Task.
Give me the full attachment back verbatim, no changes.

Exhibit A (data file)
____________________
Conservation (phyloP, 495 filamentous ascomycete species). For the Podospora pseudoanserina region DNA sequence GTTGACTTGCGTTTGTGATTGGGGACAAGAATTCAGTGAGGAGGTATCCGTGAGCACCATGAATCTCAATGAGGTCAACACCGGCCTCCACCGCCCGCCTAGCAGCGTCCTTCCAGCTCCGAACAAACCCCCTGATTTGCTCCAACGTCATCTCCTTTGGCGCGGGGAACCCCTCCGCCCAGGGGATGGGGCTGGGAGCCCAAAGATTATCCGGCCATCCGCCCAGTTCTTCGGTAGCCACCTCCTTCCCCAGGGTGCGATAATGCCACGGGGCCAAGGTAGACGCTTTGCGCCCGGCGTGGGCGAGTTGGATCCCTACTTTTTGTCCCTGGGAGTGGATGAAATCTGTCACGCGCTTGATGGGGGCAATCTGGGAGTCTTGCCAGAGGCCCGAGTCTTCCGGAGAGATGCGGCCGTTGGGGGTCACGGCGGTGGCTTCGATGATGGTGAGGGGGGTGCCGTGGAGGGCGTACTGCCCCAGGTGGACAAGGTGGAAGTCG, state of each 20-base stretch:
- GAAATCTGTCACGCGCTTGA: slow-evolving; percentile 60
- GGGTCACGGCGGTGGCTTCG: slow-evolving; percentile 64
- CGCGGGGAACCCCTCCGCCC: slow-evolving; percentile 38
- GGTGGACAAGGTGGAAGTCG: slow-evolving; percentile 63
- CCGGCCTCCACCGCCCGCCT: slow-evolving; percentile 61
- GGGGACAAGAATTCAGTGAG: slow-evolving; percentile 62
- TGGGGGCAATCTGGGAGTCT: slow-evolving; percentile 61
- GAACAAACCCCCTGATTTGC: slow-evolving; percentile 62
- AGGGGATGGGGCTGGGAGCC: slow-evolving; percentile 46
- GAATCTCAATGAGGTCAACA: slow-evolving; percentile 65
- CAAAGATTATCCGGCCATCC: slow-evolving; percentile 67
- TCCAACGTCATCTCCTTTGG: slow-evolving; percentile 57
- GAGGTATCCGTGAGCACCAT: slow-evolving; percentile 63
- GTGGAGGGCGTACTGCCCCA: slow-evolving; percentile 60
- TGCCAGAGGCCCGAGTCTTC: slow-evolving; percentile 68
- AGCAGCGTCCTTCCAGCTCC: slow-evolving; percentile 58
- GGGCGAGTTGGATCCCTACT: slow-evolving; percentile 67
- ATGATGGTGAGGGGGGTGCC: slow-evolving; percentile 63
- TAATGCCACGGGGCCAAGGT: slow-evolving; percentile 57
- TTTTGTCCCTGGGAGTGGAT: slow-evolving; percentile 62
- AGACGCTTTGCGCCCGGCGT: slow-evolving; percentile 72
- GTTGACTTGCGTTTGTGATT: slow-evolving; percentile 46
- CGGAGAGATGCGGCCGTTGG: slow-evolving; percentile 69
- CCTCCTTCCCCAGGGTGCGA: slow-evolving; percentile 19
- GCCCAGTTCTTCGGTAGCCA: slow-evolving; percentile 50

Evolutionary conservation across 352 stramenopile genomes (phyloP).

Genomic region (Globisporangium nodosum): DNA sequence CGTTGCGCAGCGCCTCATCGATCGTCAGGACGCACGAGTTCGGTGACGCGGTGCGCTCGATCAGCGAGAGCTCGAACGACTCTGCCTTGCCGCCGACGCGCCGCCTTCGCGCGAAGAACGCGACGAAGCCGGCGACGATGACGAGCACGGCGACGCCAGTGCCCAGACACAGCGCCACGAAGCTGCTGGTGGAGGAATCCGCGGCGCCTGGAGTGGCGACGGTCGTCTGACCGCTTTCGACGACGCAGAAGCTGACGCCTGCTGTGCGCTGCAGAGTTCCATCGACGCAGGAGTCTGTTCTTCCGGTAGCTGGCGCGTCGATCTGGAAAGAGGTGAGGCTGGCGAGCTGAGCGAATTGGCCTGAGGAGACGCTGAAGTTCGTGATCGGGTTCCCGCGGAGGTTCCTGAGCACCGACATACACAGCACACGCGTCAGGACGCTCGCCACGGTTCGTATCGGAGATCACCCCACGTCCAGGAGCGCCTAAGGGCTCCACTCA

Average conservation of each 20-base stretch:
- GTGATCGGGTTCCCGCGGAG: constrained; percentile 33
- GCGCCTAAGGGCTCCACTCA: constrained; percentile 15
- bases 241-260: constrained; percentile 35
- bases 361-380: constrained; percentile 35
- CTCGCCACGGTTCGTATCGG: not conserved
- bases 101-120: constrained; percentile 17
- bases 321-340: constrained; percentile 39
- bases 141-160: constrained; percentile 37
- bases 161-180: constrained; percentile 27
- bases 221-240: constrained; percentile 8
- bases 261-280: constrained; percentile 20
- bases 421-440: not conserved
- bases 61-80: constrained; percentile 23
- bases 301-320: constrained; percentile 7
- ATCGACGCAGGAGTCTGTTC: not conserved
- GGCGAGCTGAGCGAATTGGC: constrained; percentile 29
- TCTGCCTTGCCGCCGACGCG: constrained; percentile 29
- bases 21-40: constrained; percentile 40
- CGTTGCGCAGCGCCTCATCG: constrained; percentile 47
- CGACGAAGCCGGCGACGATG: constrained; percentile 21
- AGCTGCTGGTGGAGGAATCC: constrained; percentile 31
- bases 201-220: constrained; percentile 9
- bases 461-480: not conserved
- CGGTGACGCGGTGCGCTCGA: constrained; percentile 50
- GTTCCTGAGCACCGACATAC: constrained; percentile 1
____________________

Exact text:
Conservation (phyloP, 495 filamentous ascomycete species). For the Podospora pseudoanserina region DNA sequence GTTGACTTGCGTTTGTGATTGGGGACAAGAATTCAGTGAGGAGGTATCCGTGAGCACCATGAATCTCAATGAGGTCAACACCGGCCTCCACCGCCCGCCTAGCAGCGTCCTTCCAGCTCCGAACAAACCCCCTGATTTGCTCCAACGTCATCTCCTTTGGCGCGGGGAACCCCTCCGCCCAGGGGATGGGGCTGGGAGCCCAAAGATTATCCGGCCATCCGCCCAGTTCTTCGGTAGCCACCTCCTTCCCCAGGGTGCGATAATGCCACGGGGCCAAGGTAGACGCTTTGCGCCCGGCGTGGGCGAGTTGGATCCCTACTTTTTGTCCCTGGGAGTGGATGAAATCTGTCACGCGCTTGATGGGGGCAATCTGGGAGTCTTGCCAGAGGCCCGAGTCTTCCGGAGAGATGCGGCCGTTGGGGGTCACGGCGGTGGCTTCGATGATGGTGAGGGGGGTGCCGTGGAGGGCGTACTGCCCCAGGTGGACAAGGTGGAAGTCG, state of each 20-base stretch:
- GAAATCTGTCACGCGCTTGA: slow-evolving; percentile 60
- GGGTCACGGCGGTGGCTTCG: slow-evolving; percentile 64
- CGCGGGGAACCCCTCCGCCC: slow-evolving; percentile 38
- GGTGGACAAGGTGGAAGTCG: slow-evolving; percentile 63
- CCGGCCTCCACCGCCCGCCT: slow-evolving; percentile 61
- GGGGACAAGAATTCAGTGAG: slow-evolving; percentile 62
- TGGGGGCAATCTGGGAGTCT: slow-evolving; percentile 61
- GAACAAACCCCCTGATTTGC: slow-evolving; percentile 62
- AGGGGATGGGGCTGGGAGCC: slow-evolving; percentile 46
- GAATCTCAATGAGGTCAACA: slow-evolving; percentile 65
- CAAAGATTATCCGGCCATCC: slow-evolving; percentile 67
- TCCAACGTCATCTCCTTTGG: slow-evolving; percentile 57
- GAGGTATCCGTGAGCACCAT: slow-evolving; percentile 63
- GTGGAGGGCGTACTGCCCCA: slow-evolving; percentile 60
- TGCCAGAGGCCCGAGTCTTC: slow-evolving; percentile 68
- AGCAGCGTCCTTCCAGCTCC: slow-evolving; percentile 58
- GGGCGAGTTGGATCCCTACT: slow-evolving; percentile 67
- ATGATGGTGAGGGGGGTGCC: slow-evolving; percentile 63
- TAATGCCACGGGGCCAAGGT: slow-evolving; percentile 57
- TTTTGTCCCTGGGAGTGGAT: slow-evolving; percentile 62
- AGACGCTTTGCGCCCGGCGT: slow-evolving; percentile 72
- GTTGACTTGCGTTTGTGATT: slow-evolving; percentile 46
- CGGAGAGATGCGGCCGTTGG: slow-evolving; percentile 69
- CCTCCTTCCCCAGGGTGCGA: slow-evolving; percentile 19
- GCCCAGTTCTTCGGTAGCCA: slow-evolving; percentile 50

Evolutionary conservation across 352 stramenopile genomes (phyloP).

Genomic region (Globisporangium nodosum): DNA sequence CGTTGCGCAGCGCCTCATCGATCGTCAGGACGCACGAGTTCGGTGACGCGGTGCGCTCGATCAGCGAGAGCTCGAACGACTCTGCCTTGCCGCCGACGCGCCGCCTTCGCGCGAAGAACGCGACGAAGCCGGCGACGATGACGAGCACGGCGACGCCAGTGCCCAGACACAGCGCCACGAAGCTGCTGGTGGAGGAATCCGCGGCGCCTGGAGTGGCGACGGTCGTCTGACCGCTTTCGACGACGCAGAAGCTGACGCCTGCTGTGCGCTGCAGAGTTCCATCGACGCAGGAGTCTGTTCTTCCGGTAGCTGGCGCGTCGATCTGGAAAGAGGTGAGGCTGGCGAGCTGAGCGAATTGGCCTGAGGAGACGCTGAAGTTCGTGATCGGGTTCCCGCGGAGGTTCCTGAGCACCGACATACACAGCACACGCGTCAGGACGCTCGCCACGGTTCGTATCGGAGATCACCCCACGTCCAGGAGCGCCTAAGGGCTCCACTCA

Average conservation of each 20-base stretch:
- GTGATCGGGTTCCCGCGGAG: constrained; percentile 33
- GCGCCTAAGGGCTCCACTCA: constrained; percentile 15
- bases 241-260: constrained; percentile 35
- bases 361-380: constrained; percentile 35
- CTCGCCACGGTTCGTATCGG: not conserved
- bases 101-120: constrained; percentile 17
- bases 321-340: constrained; percentile 39
- bases 141-160: constrained; percentile 37
- bases 161-180: constrained; percentile 27
- bases 221-240: constrained; percentile 8
- bases 261-280: constrained; percentile 20
- bases 421-440: not conserved
- bases 61-80: constrained; percentile 23
- bases 301-320: constrained; percentile 7
- ATCGACGCAGGAGTCTGTTC: not conserved
- GGCGAGCTGAGCGAATTGGC: constrained; percentile 29
- TCTGCCTTGCCGCCGACGCG: constrained; percentile 29
- bases 21-40: constrained; percentile 40
- CGTTGCGCAGCGCCTCATCG: constrained; percentile 47
- CGACGAAGCCGGCGACGATG: constrained; percentile 21
- AGCTGCTGGTGGAGGAATCC: constrained; percentile 31
- bases 201-220: constrained; percentile 9
- bases 461-480: not conserved
- CGGTGACGCGGTGCGCTCGA: constrained; percentile 50
- GTTCCTGAGCACCGACATAC: constrained; percentile 1